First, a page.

HONDURAS, December 12, 2013 — Two weeks ago, Honduras held its ninth presidential election since the country returned to democracy in 1982 following 26 years of military dictatorship.
Tensions were high on this election day, because those vying for the presidential sash included several new parties, a first in 30 years, and representatives from all parts of the political spectrum.
The new parties emerged from what some called a military coup and others called a constitutional succession. The incident took place in 2009, when the military removed President José Manuel Zelaya Rosales and sent to Costa Rica. The military took action after Zelaya revealed plans to alter the Constitution of the Republic, particularly the articles which prohibit presidential reelection. To many, this was unacceptably reminiscent of the years of dictators.
One new Libre party put forward Xiomara Castro de Zelaya, the wife of former President Zelaya, as its presidential candidate. Libre included members of Zelaya’s cabinet as well as many members of the traditional parties. The primary goal of the party was to transform the political situation, which had been dominated by the two traditional parties for more than 31 years. Libre sought to break the bipartisan hold of the Liberal and Nationalist parties.
The contest was intense, and rumors swirled. One rumor said Libre would launch a day of violence if it did not win the election. Many people left the country, and the financial sector waited until after the election to make important decisions.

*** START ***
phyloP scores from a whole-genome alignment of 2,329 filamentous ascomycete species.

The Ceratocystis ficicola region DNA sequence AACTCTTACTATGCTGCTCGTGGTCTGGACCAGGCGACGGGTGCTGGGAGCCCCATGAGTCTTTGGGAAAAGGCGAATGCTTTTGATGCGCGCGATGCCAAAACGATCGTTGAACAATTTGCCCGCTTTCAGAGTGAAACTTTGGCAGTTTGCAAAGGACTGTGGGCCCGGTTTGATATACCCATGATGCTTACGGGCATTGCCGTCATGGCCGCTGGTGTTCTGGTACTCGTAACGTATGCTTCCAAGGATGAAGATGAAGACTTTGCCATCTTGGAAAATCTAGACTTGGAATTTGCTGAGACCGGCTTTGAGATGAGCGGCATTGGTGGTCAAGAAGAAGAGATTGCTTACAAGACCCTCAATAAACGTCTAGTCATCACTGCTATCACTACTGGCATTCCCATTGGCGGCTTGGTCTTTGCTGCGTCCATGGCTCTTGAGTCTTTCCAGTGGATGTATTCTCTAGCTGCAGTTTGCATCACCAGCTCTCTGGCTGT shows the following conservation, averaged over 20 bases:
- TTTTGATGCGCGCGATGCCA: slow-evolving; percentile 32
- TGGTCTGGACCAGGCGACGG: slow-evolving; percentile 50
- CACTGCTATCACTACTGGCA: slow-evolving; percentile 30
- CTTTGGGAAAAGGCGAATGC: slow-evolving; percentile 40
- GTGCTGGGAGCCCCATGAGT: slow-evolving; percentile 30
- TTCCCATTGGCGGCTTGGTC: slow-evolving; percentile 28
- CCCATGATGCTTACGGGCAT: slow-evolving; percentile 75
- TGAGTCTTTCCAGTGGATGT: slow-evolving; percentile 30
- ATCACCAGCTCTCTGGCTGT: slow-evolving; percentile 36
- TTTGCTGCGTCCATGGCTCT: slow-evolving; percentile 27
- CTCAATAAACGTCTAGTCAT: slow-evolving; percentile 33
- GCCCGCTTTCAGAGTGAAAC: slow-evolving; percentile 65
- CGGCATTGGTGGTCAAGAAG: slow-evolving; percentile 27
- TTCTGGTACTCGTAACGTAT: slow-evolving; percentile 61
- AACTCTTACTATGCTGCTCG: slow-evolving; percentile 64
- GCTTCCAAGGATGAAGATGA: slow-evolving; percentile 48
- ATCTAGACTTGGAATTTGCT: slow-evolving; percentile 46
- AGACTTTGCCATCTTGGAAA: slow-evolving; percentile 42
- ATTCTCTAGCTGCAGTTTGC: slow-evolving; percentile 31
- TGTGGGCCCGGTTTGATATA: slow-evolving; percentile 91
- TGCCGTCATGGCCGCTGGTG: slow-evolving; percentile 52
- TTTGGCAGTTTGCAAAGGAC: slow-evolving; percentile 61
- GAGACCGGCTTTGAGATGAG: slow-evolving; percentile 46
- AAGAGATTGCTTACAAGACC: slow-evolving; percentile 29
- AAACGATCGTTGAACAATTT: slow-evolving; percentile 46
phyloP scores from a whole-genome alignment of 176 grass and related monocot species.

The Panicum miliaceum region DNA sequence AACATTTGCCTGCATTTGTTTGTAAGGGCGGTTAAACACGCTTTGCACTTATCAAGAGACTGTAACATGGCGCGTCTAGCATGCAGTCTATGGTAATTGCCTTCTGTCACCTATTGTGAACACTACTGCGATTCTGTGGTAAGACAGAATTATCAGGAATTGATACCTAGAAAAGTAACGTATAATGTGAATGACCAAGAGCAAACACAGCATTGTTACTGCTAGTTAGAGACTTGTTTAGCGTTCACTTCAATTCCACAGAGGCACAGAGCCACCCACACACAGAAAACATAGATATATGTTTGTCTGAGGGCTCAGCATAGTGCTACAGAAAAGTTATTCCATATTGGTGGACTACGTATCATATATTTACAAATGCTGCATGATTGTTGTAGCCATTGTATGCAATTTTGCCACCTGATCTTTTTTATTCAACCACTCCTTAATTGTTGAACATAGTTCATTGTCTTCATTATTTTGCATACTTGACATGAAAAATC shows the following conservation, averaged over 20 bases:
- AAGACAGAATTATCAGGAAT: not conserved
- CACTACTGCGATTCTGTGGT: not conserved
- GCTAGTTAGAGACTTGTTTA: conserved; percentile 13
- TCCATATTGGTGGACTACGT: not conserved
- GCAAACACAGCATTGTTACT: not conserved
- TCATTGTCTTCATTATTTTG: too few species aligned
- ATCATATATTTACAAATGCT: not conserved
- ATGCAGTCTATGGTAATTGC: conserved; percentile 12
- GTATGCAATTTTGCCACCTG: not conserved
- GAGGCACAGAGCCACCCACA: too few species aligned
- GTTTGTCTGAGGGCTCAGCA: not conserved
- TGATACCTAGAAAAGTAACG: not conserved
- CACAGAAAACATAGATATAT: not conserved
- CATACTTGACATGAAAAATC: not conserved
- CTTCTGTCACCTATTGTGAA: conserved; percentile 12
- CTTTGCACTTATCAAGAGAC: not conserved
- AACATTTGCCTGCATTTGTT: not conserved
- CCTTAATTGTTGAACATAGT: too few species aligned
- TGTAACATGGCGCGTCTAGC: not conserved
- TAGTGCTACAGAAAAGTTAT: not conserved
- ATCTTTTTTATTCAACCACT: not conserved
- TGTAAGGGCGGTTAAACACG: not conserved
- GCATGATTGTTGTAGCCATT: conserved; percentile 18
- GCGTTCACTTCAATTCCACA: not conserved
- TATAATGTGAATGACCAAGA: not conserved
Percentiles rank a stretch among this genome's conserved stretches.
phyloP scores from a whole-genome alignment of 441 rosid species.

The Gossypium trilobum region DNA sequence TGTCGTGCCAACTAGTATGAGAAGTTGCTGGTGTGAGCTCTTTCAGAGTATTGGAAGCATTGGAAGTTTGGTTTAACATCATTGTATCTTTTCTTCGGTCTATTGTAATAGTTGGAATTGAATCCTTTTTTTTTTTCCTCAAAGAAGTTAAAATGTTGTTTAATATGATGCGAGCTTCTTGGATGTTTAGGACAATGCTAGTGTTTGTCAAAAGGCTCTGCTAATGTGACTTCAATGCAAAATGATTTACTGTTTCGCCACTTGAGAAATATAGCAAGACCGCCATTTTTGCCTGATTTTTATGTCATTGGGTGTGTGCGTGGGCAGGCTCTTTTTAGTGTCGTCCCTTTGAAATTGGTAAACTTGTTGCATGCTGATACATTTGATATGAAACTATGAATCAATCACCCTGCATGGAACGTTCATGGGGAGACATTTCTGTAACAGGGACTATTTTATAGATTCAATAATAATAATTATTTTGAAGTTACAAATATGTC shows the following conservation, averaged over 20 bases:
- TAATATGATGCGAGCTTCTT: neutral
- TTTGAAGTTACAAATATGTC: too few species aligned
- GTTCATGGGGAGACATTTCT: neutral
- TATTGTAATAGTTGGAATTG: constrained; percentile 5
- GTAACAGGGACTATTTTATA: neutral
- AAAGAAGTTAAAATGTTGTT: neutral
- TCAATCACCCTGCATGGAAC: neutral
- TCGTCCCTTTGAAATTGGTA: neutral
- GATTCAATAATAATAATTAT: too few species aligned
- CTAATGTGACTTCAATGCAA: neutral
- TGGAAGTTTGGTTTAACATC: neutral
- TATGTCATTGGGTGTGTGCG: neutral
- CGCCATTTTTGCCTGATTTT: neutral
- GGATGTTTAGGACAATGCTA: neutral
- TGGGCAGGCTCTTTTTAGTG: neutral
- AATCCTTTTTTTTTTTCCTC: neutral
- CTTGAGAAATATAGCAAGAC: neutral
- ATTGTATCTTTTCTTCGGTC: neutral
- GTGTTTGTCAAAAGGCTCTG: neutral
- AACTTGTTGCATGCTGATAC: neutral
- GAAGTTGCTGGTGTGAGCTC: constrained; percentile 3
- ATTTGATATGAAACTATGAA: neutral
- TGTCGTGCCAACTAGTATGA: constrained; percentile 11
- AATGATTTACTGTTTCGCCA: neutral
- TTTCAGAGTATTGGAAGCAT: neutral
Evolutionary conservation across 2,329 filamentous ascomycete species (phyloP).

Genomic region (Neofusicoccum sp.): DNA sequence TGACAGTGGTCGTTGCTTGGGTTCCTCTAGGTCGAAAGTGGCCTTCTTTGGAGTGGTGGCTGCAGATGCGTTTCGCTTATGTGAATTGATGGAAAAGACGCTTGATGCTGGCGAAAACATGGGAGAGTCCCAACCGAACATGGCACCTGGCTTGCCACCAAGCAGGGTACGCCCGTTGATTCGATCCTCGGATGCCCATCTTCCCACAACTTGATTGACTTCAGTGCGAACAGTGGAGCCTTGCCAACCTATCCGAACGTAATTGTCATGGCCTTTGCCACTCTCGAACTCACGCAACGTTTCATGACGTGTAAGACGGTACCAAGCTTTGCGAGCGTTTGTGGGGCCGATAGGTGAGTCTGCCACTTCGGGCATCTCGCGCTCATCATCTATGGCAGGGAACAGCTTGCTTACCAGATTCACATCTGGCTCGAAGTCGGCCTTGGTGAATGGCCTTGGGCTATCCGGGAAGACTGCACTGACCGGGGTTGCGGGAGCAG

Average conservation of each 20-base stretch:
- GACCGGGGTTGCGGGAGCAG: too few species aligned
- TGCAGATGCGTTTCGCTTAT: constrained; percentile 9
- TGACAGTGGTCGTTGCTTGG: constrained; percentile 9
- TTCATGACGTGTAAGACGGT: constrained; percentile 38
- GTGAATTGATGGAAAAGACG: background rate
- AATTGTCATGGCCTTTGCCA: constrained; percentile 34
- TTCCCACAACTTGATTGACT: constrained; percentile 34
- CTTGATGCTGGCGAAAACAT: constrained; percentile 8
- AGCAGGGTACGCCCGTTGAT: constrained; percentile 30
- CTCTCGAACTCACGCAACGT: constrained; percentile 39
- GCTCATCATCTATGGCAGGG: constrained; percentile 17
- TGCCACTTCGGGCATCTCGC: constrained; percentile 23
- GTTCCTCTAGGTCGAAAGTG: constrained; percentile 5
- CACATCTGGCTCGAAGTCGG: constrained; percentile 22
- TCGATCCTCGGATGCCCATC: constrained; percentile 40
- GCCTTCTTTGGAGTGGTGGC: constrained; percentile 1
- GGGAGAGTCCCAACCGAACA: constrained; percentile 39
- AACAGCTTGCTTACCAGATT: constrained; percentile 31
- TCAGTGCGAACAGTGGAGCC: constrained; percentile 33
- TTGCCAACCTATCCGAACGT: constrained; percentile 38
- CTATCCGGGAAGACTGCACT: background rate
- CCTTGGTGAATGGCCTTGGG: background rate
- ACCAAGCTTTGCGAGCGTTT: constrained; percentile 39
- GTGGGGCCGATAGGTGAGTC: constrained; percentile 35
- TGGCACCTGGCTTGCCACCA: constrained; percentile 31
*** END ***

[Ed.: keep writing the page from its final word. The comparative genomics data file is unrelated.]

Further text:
However, contrary to all expectations, the election was quiet. Despite some inconsistencies, the candidate of the National Party, the former President of the National Congress, was the winner in the elections. Libre took second place, followed by the Liberal Party.
Juan Orlando Hernández, the new president, advocates a better quality of life for all. He is vowing to improve employment and to combat violence and instability. He has also raised the possibility of establishing “model cities” as a strategy for further development of the country and attract investment.
However, Hernández caused some controversy when he was the head of the Congress, because he dismissed the Attorney General and the Deputy Public Prosecutor through extra-constitutional methods.
There is also criticism that Hernandez benefitted from state support and funding, which gave him a large advantage over the smaller parties.
A major accomplishment of the last election was ending the hold of the bipartisan system on the country. Although Libre did not win the election, it made a very large showing and demonstrated that a third party could have an excellent showing. Likewise, the PAC, headed by Salvador Nasralla, achieved strong representation in Congress and several municipalities.
Although some sectors have alleged electoral fraud, the National Election Tribunal, International organizations such as the Organization of American States, European Union, United States, Costa Rica, Panama, Colombia, Venezuela, El Salvador, Nicaragua, Spain, The Carter Center and other international organizations have recognized the elections in Honduras as ” transparent ” and valid.
Honduras now waits to see if the President can keep the promises he made during his campaign, allowing the country to regain the quality of life that the economic crisis, insecurity and violence have robbed from them.
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